Two things I was recently exposed to on the World* Wide Web, both concerning wealth. The first, is this article from Forbes. The second is this video from John Green:
And, BTW, if you aren't regularly watching vlogbrothers then, please, donate your internet connection to someone that will put it to better use. In any case, these two pieces of "information" got me thinking about one of my favorite topics "The Fallacy of the American Dream" (to juxtapose with my previous entry that propagated that Dream through a fat plumber with a psilocybin addiction.) More economic disenchantment after the jump.
*North Korea, China, Iran and most of the Middle East Notwithstanding
Now, when it comes to the whole economics... thing, I can rant for hours on every aspect of it. Also, when it comes to this concept of the "American Dream" I can rant for several hours more. Though, let's face it, I can pretty much rant for hours about anything (Kale? What the fuck is THAT about?) And rant I will, I promise dear reader, in time. That's not the part of this article and this video that I'm interested in right now. The part I'm interested in is what I'm going to call the "Emotional/Economic Utility Dichotomy." Or EEUD for short.
|Which only SOUNDS like IUD. Though, there is a clear EUD to the IUD, but that's a whole other entry.|
Basically, in short, let's take for granted that a rational human won't generally engage in a career path unless the utility, that is to say the benefit of it, justifies what they put into it. Now, utility is entirely an emotional concept; it's the amount of happiness/satisfaction/whatever something generates. But, practically, that happiness can come from two sources: the emotional response to the conduct itself, or the money you get for it. For example, if I decide to volunteer to build cat condos for blind kittens, then I get no money, but I feel good about helping out those poor, crippled cats. Or else I can spend my time euthanizing blind kittens for money. I get no joy from the task, but if you pay me enough, it will shut out the nightmares of the light fading from their little kitten eyes (that had so little light to begin with.) Man. That hypothetical got out of hand quick. Here's a sad/happy video to offset it.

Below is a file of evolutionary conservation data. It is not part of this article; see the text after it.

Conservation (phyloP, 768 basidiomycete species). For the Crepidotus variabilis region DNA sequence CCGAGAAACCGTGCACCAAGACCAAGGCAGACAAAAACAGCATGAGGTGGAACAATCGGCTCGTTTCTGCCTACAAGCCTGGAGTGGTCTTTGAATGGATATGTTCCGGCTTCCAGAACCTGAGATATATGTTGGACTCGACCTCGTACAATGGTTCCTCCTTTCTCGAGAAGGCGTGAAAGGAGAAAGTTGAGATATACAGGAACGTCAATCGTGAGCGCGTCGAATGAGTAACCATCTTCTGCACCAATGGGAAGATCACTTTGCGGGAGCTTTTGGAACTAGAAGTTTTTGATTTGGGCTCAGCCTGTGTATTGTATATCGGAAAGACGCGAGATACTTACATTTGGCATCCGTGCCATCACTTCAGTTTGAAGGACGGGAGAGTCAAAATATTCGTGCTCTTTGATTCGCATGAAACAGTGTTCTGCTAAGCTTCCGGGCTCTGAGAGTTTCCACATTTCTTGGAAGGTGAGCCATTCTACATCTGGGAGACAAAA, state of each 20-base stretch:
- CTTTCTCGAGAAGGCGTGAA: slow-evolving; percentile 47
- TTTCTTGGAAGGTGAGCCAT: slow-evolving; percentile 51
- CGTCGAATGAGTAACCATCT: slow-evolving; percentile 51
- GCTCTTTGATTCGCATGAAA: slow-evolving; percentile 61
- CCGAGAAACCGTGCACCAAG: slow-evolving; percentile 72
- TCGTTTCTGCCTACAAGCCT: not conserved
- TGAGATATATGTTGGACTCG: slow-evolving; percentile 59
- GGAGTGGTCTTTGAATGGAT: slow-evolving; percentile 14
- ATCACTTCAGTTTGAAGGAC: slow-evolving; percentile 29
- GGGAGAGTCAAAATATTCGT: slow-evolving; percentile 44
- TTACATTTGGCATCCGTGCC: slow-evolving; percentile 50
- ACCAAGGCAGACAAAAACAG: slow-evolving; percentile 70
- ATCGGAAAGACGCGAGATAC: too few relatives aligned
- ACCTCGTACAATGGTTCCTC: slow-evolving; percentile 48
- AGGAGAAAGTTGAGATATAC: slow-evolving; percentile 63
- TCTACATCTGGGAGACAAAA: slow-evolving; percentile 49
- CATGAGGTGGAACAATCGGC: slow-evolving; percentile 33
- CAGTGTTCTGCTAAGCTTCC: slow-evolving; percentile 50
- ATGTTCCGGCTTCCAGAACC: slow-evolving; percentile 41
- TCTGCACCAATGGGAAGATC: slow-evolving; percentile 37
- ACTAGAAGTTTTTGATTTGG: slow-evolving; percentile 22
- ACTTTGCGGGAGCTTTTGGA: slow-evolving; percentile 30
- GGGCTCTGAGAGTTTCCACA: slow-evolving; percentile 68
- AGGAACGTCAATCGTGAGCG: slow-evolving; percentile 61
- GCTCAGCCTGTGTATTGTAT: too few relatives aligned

In any case, which option I take depends on how much I love cats (for the record, the answer is TOO GODDAMN MUCH) and how much money is on the line. A cat hater gets very little utility building them carpeted palaces and, in turn, would kill them for minimum wage. A kitty lover, however, wuvs their widdle faces so much that no amount of money might make the latter option palatable. Whatever action you take, either the money or the raw sense of emotional enjoyment derived from it has to make it worthwhile. Make sense?
Now, let's look at a new hypothetical. There are three people: We have Aurora the teacher, Betty the public sector attorney (like meeeeeee) and Klaus the corporate executive. Now, all are college educated and, for the sake of argument, let's assume they all had the same cost of attendance of $10k a year. Aurora had to go to college for four years, so she spent $40k on that. Betty had to go for 7, so she spend $70k and Klaus, let's assume, has a bullshit MBA so he went for 5 and spent $50k. They also all had a certain opportunity cost for school, let's say the $30k a year they would've all made as high school graduates. So, now, the total cost for Aurora to become a teacher is $160k, for Betty, it's $280k and for Klaus it's $200k. Follow me so far? If not, here is more Oskar: